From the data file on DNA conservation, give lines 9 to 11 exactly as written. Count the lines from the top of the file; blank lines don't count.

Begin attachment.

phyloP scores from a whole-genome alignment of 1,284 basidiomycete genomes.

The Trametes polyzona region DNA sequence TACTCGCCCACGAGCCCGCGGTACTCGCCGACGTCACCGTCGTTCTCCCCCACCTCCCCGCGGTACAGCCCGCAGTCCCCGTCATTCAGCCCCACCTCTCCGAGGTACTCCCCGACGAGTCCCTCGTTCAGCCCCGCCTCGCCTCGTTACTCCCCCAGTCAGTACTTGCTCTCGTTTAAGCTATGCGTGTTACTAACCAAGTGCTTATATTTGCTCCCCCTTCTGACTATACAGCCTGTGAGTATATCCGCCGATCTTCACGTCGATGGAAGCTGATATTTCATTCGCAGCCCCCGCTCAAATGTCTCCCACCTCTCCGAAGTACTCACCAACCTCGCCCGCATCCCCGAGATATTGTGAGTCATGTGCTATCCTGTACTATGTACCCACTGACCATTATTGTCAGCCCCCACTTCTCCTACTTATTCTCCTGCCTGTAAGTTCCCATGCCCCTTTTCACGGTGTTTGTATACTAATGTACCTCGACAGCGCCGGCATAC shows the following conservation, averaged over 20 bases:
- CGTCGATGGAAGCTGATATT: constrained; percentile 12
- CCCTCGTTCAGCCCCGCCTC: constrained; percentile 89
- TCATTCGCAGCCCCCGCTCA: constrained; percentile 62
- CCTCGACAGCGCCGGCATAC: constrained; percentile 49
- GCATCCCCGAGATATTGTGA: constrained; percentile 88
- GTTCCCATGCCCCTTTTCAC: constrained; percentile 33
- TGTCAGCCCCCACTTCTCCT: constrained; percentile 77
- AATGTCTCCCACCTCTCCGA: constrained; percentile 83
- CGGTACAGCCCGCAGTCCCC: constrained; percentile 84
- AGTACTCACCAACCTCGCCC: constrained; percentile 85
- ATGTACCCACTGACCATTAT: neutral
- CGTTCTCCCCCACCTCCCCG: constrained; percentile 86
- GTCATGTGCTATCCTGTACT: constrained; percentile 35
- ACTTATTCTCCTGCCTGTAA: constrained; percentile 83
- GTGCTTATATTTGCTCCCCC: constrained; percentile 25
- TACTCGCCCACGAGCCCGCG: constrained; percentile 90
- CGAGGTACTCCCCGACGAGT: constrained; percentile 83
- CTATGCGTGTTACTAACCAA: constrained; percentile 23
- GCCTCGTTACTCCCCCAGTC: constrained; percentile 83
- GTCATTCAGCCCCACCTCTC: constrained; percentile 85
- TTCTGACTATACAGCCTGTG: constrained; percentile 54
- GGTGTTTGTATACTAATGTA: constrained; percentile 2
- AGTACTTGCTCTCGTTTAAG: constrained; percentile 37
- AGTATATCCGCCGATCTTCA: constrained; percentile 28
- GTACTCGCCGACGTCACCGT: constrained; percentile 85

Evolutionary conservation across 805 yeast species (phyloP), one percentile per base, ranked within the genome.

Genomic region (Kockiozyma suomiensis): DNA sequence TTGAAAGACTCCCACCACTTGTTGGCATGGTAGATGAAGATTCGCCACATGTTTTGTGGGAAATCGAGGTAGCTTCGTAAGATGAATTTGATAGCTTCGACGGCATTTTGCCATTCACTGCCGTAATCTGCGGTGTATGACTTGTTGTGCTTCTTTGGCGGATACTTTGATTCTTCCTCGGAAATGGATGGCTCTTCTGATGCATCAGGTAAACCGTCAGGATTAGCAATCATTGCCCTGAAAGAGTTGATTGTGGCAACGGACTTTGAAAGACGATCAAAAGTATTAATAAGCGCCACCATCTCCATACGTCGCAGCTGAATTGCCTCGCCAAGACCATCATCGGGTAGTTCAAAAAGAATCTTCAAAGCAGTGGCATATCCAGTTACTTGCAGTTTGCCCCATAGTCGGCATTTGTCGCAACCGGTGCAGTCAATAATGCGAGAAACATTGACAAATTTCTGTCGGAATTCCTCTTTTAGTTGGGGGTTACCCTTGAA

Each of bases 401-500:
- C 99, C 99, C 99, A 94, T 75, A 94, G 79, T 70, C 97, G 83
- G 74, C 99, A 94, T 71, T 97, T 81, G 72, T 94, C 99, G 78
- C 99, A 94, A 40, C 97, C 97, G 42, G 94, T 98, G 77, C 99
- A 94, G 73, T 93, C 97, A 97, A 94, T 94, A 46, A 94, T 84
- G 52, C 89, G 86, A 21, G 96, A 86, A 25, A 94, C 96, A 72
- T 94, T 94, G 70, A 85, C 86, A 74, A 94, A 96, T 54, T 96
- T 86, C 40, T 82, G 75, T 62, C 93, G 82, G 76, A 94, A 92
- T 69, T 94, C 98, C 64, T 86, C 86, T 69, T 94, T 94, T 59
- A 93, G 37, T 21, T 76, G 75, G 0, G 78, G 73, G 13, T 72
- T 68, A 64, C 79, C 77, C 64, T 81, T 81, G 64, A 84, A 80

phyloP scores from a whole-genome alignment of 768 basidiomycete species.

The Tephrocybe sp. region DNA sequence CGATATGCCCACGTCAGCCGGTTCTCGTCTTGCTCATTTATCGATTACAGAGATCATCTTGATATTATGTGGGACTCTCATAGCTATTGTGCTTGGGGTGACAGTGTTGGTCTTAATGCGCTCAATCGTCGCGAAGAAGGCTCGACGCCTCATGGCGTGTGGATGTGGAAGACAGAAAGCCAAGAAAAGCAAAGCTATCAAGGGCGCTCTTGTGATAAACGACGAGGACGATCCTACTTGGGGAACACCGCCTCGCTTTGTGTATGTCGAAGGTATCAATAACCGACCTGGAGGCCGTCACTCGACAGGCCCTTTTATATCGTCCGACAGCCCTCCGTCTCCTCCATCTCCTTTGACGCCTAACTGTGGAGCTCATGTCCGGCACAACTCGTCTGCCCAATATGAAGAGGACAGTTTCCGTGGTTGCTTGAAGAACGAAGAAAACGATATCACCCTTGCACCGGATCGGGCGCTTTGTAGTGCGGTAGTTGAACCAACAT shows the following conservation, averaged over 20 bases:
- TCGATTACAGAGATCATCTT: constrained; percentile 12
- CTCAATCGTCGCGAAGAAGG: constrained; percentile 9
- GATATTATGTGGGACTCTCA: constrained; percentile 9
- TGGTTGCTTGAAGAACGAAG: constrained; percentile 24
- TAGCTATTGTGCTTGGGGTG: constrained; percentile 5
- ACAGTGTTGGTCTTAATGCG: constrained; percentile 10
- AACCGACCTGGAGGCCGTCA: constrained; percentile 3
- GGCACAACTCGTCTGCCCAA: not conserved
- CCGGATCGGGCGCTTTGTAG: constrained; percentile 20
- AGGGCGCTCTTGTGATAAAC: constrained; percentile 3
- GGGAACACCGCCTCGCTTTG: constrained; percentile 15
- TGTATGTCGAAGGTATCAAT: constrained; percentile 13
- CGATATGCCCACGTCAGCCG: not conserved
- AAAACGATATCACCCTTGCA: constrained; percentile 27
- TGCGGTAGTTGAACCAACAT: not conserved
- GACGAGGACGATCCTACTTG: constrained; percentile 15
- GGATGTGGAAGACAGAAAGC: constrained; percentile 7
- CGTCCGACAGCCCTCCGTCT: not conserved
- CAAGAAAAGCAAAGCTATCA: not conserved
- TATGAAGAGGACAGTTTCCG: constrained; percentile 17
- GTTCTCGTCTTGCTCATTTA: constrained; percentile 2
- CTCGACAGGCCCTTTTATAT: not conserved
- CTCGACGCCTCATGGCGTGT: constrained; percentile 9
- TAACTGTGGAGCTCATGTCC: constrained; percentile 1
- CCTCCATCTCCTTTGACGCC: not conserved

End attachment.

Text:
- TGTCAGCCCCCACTTCTCCT: constrained; percentile 77
- AATGTCTCCCACCTCTCCGA: constrained; percentile 83
- CGGTACAGCCCGCAGTCCCC: constrained; percentile 84